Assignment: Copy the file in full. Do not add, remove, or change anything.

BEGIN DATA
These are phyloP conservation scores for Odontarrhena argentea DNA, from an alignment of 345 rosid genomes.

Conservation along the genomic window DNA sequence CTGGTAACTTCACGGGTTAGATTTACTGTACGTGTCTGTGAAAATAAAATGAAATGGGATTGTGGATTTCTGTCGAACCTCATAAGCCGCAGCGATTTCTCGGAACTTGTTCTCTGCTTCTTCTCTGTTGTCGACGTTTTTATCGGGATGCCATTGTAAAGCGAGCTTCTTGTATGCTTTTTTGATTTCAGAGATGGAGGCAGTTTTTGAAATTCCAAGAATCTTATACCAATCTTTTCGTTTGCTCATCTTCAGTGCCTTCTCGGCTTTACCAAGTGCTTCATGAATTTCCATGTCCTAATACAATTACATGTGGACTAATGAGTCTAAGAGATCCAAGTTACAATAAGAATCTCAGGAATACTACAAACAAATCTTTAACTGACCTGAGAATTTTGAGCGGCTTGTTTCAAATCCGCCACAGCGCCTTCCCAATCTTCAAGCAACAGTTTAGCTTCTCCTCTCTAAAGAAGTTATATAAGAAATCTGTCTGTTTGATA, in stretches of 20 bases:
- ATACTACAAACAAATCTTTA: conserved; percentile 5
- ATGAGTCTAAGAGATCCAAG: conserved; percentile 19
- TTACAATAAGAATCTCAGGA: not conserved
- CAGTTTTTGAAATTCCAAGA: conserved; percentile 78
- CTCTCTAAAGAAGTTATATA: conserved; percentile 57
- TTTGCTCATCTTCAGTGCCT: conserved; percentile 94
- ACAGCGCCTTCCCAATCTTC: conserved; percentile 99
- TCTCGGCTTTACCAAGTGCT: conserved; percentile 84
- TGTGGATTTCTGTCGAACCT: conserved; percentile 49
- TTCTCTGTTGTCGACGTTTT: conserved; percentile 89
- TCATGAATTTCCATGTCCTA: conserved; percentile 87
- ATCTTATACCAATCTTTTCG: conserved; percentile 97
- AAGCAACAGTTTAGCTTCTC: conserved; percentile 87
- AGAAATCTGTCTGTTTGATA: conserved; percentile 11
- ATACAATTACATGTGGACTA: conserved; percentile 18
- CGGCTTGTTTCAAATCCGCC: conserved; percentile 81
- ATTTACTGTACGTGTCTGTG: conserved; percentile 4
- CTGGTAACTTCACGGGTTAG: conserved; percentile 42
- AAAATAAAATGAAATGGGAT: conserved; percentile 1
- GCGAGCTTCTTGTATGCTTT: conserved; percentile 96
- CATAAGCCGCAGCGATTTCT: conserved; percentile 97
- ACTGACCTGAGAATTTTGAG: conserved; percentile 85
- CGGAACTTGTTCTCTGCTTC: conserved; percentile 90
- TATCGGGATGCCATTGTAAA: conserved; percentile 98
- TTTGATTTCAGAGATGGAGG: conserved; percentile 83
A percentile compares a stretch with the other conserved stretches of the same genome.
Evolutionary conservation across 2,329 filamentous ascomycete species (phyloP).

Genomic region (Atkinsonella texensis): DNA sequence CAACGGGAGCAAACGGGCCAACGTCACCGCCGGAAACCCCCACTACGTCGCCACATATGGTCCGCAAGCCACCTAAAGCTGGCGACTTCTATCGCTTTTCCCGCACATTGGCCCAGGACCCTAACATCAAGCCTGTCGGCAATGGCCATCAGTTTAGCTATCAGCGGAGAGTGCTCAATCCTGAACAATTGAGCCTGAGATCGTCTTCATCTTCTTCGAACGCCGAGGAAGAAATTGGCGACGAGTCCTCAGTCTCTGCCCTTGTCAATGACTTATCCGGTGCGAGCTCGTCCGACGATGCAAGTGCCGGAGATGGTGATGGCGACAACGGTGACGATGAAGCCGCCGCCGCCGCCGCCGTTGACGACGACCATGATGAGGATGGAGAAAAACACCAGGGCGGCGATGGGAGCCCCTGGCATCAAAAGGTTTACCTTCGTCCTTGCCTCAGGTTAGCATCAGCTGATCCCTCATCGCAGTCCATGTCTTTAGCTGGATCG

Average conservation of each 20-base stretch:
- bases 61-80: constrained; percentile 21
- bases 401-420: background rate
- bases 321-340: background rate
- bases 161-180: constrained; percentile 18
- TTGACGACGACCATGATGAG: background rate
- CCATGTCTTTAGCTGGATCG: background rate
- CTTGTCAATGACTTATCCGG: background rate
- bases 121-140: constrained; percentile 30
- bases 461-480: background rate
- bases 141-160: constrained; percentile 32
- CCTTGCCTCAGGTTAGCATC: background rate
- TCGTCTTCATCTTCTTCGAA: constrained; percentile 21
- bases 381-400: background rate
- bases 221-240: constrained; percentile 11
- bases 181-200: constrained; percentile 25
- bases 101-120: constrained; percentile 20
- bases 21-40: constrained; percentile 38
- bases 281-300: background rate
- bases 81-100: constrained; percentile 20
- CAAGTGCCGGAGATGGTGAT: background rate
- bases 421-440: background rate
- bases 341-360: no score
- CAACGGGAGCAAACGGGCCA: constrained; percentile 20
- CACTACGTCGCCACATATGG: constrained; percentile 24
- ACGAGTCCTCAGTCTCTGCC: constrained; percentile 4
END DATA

These are phyloP conservation scores for Odontarrhena argentea DNA, from an alignment of 345 rosid genomes.

Conservation along the genomic window DNA sequence CTGGTAACTTCACGGGTTAGATTTACTGTACGTGTCTGTGAAAATAAAATGAAATGGGATTGTGGATTTCTGTCGAACCTCATAAGCCGCAGCGATTTCTCGGAACTTGTTCTCTGCTTCTTCTCTGTTGTCGACGTTTTTATCGGGATGCCATTGTAAAGCGAGCTTCTTGTATGCTTTTTTGATTTCAGAGATGGAGGCAGTTTTTGAAATTCCAAGAATCTTATACCAATCTTTTCGTTTGCTCATCTTCAGTGCCTTCTCGGCTTTACCAAGTGCTTCATGAATTTCCATGTCCTAATACAATTACATGTGGACTAATGAGTCTAAGAGATCCAAGTTACAATAAGAATCTCAGGAATACTACAAACAAATCTTTAACTGACCTGAGAATTTTGAGCGGCTTGTTTCAAATCCGCCACAGCGCCTTCCCAATCTTCAAGCAACAGTTTAGCTTCTCCTCTCTAAAGAAGTTATATAAGAAATCTGTCTGTTTGATA, in stretches of 20 bases:
- ATACTACAAACAAATCTTTA: conserved; percentile 5
- ATGAGTCTAAGAGATCCAAG: conserved; percentile 19
- TTACAATAAGAATCTCAGGA: not conserved
- CAGTTTTTGAAATTCCAAGA: conserved; percentile 78
- CTCTCTAAAGAAGTTATATA: conserved; percentile 57
- TTTGCTCATCTTCAGTGCCT: conserved; percentile 94
- ACAGCGCCTTCCCAATCTTC: conserved; percentile 99
- TCTCGGCTTTACCAAGTGCT: conserved; percentile 84
- TGTGGATTTCTGTCGAACCT: conserved; percentile 49
- TTCTCTGTTGTCGACGTTTT: conserved; percentile 89
- TCATGAATTTCCATGTCCTA: conserved; percentile 87
- ATCTTATACCAATCTTTTCG: conserved; percentile 97
- AAGCAACAGTTTAGCTTCTC: conserved; percentile 87
- AGAAATCTGTCTGTTTGATA: conserved; percentile 11
- ATACAATTACATGTGGACTA: conserved; percentile 18
- CGGCTTGTTTCAAATCCGCC: conserved; percentile 81
- ATTTACTGTACGTGTCTGTG: conserved; percentile 4
- CTGGTAACTTCACGGGTTAG: conserved; percentile 42
- AAAATAAAATGAAATGGGAT: conserved; percentile 1
- GCGAGCTTCTTGTATGCTTT: conserved; percentile 96
- CATAAGCCGCAGCGATTTCT: conserved; percentile 97
- ACTGACCTGAGAATTTTGAG: conserved; percentile 85
- CGGAACTTGTTCTCTGCTTC: conserved; percentile 90
- TATCGGGATGCCATTGTAAA: conserved; percentile 98
- TTTGATTTCAGAGATGGAGG: conserved; percentile 83
A percentile compares a stretch with the other conserved stretches of the same genome.
Evolutionary conservation across 2,329 filamentous ascomycete species (phyloP).

Genomic region (Atkinsonella texensis): DNA sequence CAACGGGAGCAAACGGGCCAACGTCACCGCCGGAAACCCCCACTACGTCGCCACATATGGTCCGCAAGCCACCTAAAGCTGGCGACTTCTATCGCTTTTCCCGCACATTGGCCCAGGACCCTAACATCAAGCCTGTCGGCAATGGCCATCAGTTTAGCTATCAGCGGAGAGTGCTCAATCCTGAACAATTGAGCCTGAGATCGTCTTCATCTTCTTCGAACGCCGAGGAAGAAATTGGCGACGAGTCCTCAGTCTCTGCCCTTGTCAATGACTTATCCGGTGCGAGCTCGTCCGACGATGCAAGTGCCGGAGATGGTGATGGCGACAACGGTGACGATGAAGCCGCCGCCGCCGCCGCCGTTGACGACGACCATGATGAGGATGGAGAAAAACACCAGGGCGGCGATGGGAGCCCCTGGCATCAAAAGGTTTACCTTCGTCCTTGCCTCAGGTTAGCATCAGCTGATCCCTCATCGCAGTCCATGTCTTTAGCTGGATCG

Average conservation of each 20-base stretch:
- bases 61-80: constrained; percentile 21
- bases 401-420: background rate
- bases 321-340: background rate
- bases 161-180: constrained; percentile 18
- TTGACGACGACCATGATGAG: background rate
- CCATGTCTTTAGCTGGATCG: background rate
- CTTGTCAATGACTTATCCGG: background rate
- bases 121-140: constrained; percentile 30
- bases 461-480: background rate
- bases 141-160: constrained; percentile 32
- CCTTGCCTCAGGTTAGCATC: background rate
- TCGTCTTCATCTTCTTCGAA: constrained; percentile 21
- bases 381-400: background rate
- bases 221-240: constrained; percentile 11
- bases 181-200: constrained; percentile 25
- bases 101-120: constrained; percentile 20
- bases 21-40: constrained; percentile 38
- bases 281-300: background rate
- bases 81-100: constrained; percentile 20
- CAAGTGCCGGAGATGGTGAT: background rate
- bases 421-440: background rate
- bases 341-360: no score
- CAACGGGAGCAAACGGGCCA: constrained; percentile 20
- CACTACGTCGCCACATATGG: constrained; percentile 24
- ACGAGTCCTCAGTCTCTGCC: constrained; percentile 4